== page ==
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Biomedical Journal of Scientific & Technical Research

April 15, 2020, Volume 27, 1, pp 20452-20453

Opinion

Opinion

Breath Semiconductor Metal Oxide Gas Detector using Arduino Nano

VM Aroutiounian* and A Hovhannisyan

Author Affiliations

Yerevan State University YSU, 1 Alex Manoukian Str, Armenia

Received: April 02, 2020 | Published: April 15, 2020

Corresponding author: VM Aroutiounian, Yerevan State University YSU, 1 Alex Manoukian Str, Armenia

DOI: 10.26717/BJSTR.2020.27.004442

Abstract

 Keywords: Microelectronic Semiconductor Gas Sensor; Breath Analysis; Arduino Nano

 Keywords: VOCs: Volatile Organic Compounds; COPD: Chronic Obstructive Pulmonary Disease; LEDs: Light Emitting Devices

Opinion

Interest in the research of small-sized semiconductor gas sensors for medical applications has sharply increased in recent years. Requirements for such sensors are their high sensitivity, performance, and stability to low concentrations of gases, mainly exhaled by a living organism. One of the most important directions of modern medicine is non-invasive diagnostics of the patients, based on the analysis of exhaled air in a special device. Exhaled breath contains about 1000 volatile organic compounds (VOCs) that are the products of metabolism. The exhaled gases such as acetone and H2O2 can be used as sensors to diagnose various diseases. It is known that the detection of hydrogen peroxide H2O2 allows getting an information about the flow of respiratory diseases (asthma, chronic obstructive pulmonary disease (COPD), lung cancer, weakened respiratory lung function, etc.) Detection of acetone C6H6O allows getting an information about the flow of the pancreas in acute pancreatitis and execute-destructive dietary and severe balance failure at lung cancer, diabetes as well as chronic liver disease and alcoholism [1].

Determination of the concentration of chemical compounds in explosives using gas sensors will allow the diagnosis of the disease already in the early stages and will make it possible to control treatment. To overcome the challenges associated with spectroscopic and mass-spectroscopy techniques for breath analysis, semiconductor gas sensors having small sizes and consuming small electric power are adopted. Note that at Yerevan State University (Department of Semiconductor Physics and Microelectronics and the Scientific Center for Semiconductor Devices and Nanoelectronics) in Armenia as a result of many years of research, semiconductor sensors of various gases have been developed. Metaloxide sensors are sensitive to vapors of acetone, ammonia, nitrogen oxides, iso-butane, hydrogen sulfide, hydrogen, various alcohols, toluene, combustible gases, hydrogen peroxide, propane, propylene glycol, formaldehyde, dimethylformamide, dichloroethane, gasoline, and carbon monoxide [1]. As part of a NATO grant, small-sized semiconductor sensors for nerve gases of chemical weapons (sarin, mustard gas) have been developed in Yerevan. Successful tests of such warfare sensors were carried out at the Czech Military Academy.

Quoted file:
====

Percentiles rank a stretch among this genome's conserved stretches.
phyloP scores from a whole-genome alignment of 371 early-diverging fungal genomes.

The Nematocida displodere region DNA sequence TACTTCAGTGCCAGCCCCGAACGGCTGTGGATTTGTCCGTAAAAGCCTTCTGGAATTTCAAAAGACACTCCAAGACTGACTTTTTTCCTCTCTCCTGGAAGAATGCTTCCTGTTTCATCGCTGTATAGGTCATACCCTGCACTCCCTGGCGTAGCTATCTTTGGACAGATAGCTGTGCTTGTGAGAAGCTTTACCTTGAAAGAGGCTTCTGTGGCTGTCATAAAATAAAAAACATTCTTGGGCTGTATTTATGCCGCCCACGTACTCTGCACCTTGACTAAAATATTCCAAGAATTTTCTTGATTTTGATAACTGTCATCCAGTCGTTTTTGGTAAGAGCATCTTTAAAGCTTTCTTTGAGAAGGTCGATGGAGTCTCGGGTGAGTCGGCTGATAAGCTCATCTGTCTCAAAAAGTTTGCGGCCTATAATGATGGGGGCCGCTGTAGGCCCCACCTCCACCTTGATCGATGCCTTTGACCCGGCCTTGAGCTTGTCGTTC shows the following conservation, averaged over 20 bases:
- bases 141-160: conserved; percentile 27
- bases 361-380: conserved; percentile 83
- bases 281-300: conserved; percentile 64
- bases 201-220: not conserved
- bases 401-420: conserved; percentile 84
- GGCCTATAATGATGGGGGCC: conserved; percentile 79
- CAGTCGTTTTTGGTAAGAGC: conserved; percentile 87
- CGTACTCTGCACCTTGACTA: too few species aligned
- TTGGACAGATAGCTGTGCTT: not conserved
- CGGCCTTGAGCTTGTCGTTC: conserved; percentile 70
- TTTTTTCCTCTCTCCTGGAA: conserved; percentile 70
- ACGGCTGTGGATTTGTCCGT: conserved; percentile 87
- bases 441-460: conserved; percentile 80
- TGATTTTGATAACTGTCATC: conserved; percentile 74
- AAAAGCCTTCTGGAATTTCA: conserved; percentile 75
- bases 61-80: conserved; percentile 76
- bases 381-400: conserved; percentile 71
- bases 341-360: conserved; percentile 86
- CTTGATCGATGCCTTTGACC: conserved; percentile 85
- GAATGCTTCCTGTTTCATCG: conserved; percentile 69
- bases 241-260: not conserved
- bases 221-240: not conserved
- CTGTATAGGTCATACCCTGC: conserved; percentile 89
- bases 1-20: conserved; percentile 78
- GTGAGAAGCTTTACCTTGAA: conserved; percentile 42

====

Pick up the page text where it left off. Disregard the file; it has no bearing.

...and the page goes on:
A programmable board with its own processor and Arduino Nano memory was used by us for the preparation of the breath analyzer of different diseases. It based on home-made acetone or hydrogene peroxide semiconductor sensors. The board has a couple of dozen contacts to which you can connect all kinds of components displays, light emitting devices (LEDs), sensors, motors, routers, magnetic locks, etc. A program into the Arduino processor was loaded by us what will control all of these devices according to a given algorithm, that is, the Arduino board was programmed. The Arduino board provided an extensibility and the ability to automate certain activities. We have chosen the Arduino Nano board. In addition to the Arduino board and the gas sensor, we needed an alarm system, a servo drive that will simulate a valve and one relay. We also added two buttons - the first one to turn the system on and off, and the second one to turn the servo on and off. The entire system is powered by finger batteries. The device diagram is shown in Figure 1. As was mentioned above, the proposed by us compact gas detectors do not require significant working heating of the sensor’ substrate. For example, it can be easy transferred in a clinic or used in a car where there is a 12-volt power supply. In result, the size of the device will be reduced.

Figure 1:

References

  • Aroutiounian VM (2019) Diagnostics using microelectronic semiconductor gas sensors, Reports of National Academy of Sciences of Armenia 119(3): 264 -273.
Opinion

Breath Semiconductor Metal Oxide Gas Detector using Arduino Nano

VM Aroutiounian* and A Hovhannisyan

Author Affiliations

Yerevan State University YSU, 1 Alex Manoukian Str, Armenia

Received: April 02, 2020 | Published: April 15, 2020

Corresponding author: VM Aroutiounian, Yerevan State University YSU, 1 Alex Manoukian Str, Armenia

DOI: 10.26717/BJSTR.2020.25.004442

Abstract

Interest in the research of small-sized semiconductor gas sensors for medical applications has sharply increased in recent years. Requirements for such sensors are their high sensitivity, performance, and stability to low concentrations of gases, mainly exhaled by a living organism. One of the most important directions of modern medicine is non-invasive diagnostics of the patients, based on the analysis of exhaled air in a special device. Exhaled breath contains about 1000 volatile organic compounds (VOCs) that are the products of metabolism.

 Keywords: Microelectronic Semiconductor Gas Sensor; Breath Analysis; Arduino Nano

 Abbreviations: VOCs: Volatile Organic Compounds; COPD: Chronic Obstructive Pulmonary Disease; LEDs: Light Emitting Devices